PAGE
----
NOTE: The articles in these study guides are not meant to mirror or interpret any particular productions at the Utah Shakespeare Festival. They are meant, instead, to be an educational jumping-off point to understanding and enjoying the play (in any production at any theatre) a bit more thoroughly. Therefore the stories of the plays and the interpretative articles (and even characters at times) may differ from what is ultimately produced on stage.
Also, some of these articles (especially the synopses) reveal the ending and other “surprises” in some plays. If you don’t want to know this information before seeing the plays, you may want to reconsider studying this information.
The Two Gentlemen of Verona is perhaps Shakespeare’s earliest comedy, written before shadows penetrated his comic world to lend it depth and perspective. The play contains many of the themes Shakespeare would later develop in more detail: courtly lovers overcoming obstacles as they race for the altar, lightning changes in affection, a maiden in disguise who must woo another woman on behalf of the man she herself loves, fools who are often wiser than their masters, a forest in which all seem to live more freely and honestly than at court, and a festive ending marked by the promise of marriage at last for two couples in love. The very word “love” in fact, appears more frequently in this comedy than in any other.
LikeThe Comedy of Errors and The Taming of the Shrew, this play is not to be taken seriously. If we do not ask too much of the story, it will provide its own pleasure. It is a comedy of forgiveness; according to the code of love that infuses the story, love cannot choose its object, and forgiveness is possible because sin is only threatened.
The Two Gentlemen of Verona is a play about the young; no specfically old people appear in it; there is no bitterness, no cynicism, no talk about the past. Rather it is a play about love and friendship. Love between friends is corrupted by love between man and woman. Love between man and woman evaporates utterly and instantly at the sight of a new face. Love between father and daughter is tested, and even unconditional love enters with the uncritical adoration of the dull-witted servant, Launce, for his flea-bitten dog Crab.
Likely the play, written by about 1594, represents the combining of two plots. The “love” plot came from Diana, a fifteenth-century romance, and the “friendship” plot possibly came from the story of Titus and Gisippus, which was available to Shakespeare in a number of forms.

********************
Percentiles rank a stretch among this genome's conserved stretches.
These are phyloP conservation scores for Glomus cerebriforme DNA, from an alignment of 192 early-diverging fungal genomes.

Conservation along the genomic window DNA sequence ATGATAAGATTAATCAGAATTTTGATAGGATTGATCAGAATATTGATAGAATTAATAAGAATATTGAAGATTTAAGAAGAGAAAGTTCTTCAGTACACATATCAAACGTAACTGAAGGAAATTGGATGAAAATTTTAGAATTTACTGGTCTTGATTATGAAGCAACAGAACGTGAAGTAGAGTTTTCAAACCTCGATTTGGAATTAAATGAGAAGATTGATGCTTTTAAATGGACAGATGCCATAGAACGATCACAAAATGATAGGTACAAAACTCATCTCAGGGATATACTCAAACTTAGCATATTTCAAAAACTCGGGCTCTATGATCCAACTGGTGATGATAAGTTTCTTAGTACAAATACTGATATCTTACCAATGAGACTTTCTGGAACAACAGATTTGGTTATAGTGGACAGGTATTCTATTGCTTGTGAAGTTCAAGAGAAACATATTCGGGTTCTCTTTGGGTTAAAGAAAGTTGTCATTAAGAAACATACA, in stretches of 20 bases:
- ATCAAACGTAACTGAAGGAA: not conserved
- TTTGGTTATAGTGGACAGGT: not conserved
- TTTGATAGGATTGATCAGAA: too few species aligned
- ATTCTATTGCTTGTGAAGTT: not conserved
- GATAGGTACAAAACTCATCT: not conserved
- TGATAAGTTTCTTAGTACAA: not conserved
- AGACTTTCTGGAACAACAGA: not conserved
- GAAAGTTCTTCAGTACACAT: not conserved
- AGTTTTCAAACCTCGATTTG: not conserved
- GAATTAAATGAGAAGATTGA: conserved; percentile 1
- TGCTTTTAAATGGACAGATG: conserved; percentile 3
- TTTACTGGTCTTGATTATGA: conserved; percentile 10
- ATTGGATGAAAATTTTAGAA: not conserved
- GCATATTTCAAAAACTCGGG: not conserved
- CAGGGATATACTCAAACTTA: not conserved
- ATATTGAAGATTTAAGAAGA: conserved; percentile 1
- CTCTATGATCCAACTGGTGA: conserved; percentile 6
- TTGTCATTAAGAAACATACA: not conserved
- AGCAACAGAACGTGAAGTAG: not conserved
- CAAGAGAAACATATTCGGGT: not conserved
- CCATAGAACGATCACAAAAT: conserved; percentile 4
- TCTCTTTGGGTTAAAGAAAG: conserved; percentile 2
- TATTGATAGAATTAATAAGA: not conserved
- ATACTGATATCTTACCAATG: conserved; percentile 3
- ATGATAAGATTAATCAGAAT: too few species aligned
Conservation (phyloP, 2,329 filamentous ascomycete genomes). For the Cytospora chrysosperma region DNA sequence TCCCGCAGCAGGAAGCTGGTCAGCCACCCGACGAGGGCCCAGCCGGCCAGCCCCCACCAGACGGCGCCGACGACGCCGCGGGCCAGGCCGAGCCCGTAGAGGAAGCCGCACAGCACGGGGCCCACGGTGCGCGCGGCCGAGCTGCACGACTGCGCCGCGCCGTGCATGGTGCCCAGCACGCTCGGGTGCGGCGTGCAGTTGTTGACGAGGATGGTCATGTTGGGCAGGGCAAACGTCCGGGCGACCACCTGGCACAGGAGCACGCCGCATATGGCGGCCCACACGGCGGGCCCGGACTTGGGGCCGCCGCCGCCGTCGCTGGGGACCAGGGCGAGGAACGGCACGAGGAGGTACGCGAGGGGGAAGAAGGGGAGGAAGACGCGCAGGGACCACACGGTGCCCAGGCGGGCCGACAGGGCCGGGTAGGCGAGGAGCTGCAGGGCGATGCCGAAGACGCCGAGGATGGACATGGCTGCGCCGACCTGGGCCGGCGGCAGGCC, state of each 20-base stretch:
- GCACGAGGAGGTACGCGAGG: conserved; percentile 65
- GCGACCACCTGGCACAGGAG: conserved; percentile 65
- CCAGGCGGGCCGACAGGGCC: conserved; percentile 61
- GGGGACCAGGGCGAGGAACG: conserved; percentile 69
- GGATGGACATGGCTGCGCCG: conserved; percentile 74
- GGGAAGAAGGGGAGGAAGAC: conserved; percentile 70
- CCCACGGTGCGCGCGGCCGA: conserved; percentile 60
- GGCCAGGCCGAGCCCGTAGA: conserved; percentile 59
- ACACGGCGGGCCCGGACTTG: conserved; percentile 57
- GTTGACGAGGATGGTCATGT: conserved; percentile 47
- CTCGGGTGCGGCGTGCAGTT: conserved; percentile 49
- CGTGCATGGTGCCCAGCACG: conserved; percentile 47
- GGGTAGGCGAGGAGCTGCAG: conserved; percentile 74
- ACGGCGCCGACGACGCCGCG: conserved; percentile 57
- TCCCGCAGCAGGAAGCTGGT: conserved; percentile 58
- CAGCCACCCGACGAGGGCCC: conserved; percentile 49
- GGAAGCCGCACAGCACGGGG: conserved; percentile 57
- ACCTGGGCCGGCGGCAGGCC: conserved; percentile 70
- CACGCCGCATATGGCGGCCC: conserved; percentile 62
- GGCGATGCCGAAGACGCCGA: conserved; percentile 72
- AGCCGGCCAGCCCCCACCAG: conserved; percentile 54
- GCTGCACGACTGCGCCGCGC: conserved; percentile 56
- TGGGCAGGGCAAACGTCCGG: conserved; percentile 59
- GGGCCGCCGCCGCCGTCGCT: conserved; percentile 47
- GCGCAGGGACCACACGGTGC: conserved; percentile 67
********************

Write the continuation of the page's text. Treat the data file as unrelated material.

One of the most enduring Renaissance debates was the discussion of whether the love of woman was a sentiment more noble than the platonic friendship that might exist between men. This exalted friendship led one friend to make any sacrifice required, even that of his life, for another. Within this context, Shakespeare was merely employing a literary convention in having Valentine offer Silvia to Proteus, and readers of Elizabethan literature would have understood and accepted the convention . . . at least on the stage.
And the play does work on stage. Although the most neglected of Shakespeare’s romantic comedies (there is no record of performance until 1762 and even then it was staged in a considerably altered form), a number of surefire bits of comic business including disguise and comically stereotyped characters ensure stage success. Letters are delivered and torn up, and rings change hands with the vicissitudes of the love plot. An operatic version in 1857 added the Franz Schubert setting of “Who is Sylvia?”, immortalized as one of the world’s great love lyrics. Most of all, the play gives us Launce and Speed and Crab. Launce’s stand-up comic routine with his shoe and his dog Crab can be delightfully funny stage business. Launce was originally played by Will Kemp, the most famous clown of the Elizabethan theatre, and Kemp’s dog was a trained beast capable of all sorts of vaudeville tricks.
Critics of the play have argued that it shows immaturity, hasty workmanship, and an unsureness of touch, because of its unrealistic ending and the utter improbabilities of the conduct of Proteus and Valentine, not to mention the meekness of Silvia, who, in the first scene, allows herself to be bandied about between the two friends without uttering a protest or a single word of comment. At play’s end, we forgive Proteus when he realizes he does love Julia, a young woman who has somehow managed to remain in love with him all this time, and recognition and resolution of all difficulties brings the play to a happy close.
Even given these criticisms, the central issue of The Two Gentlemen of Verona, friendship and love, is one of man-kind’s universals to which Shakespeare returned frequently and dwelt upon with his unique force and insight.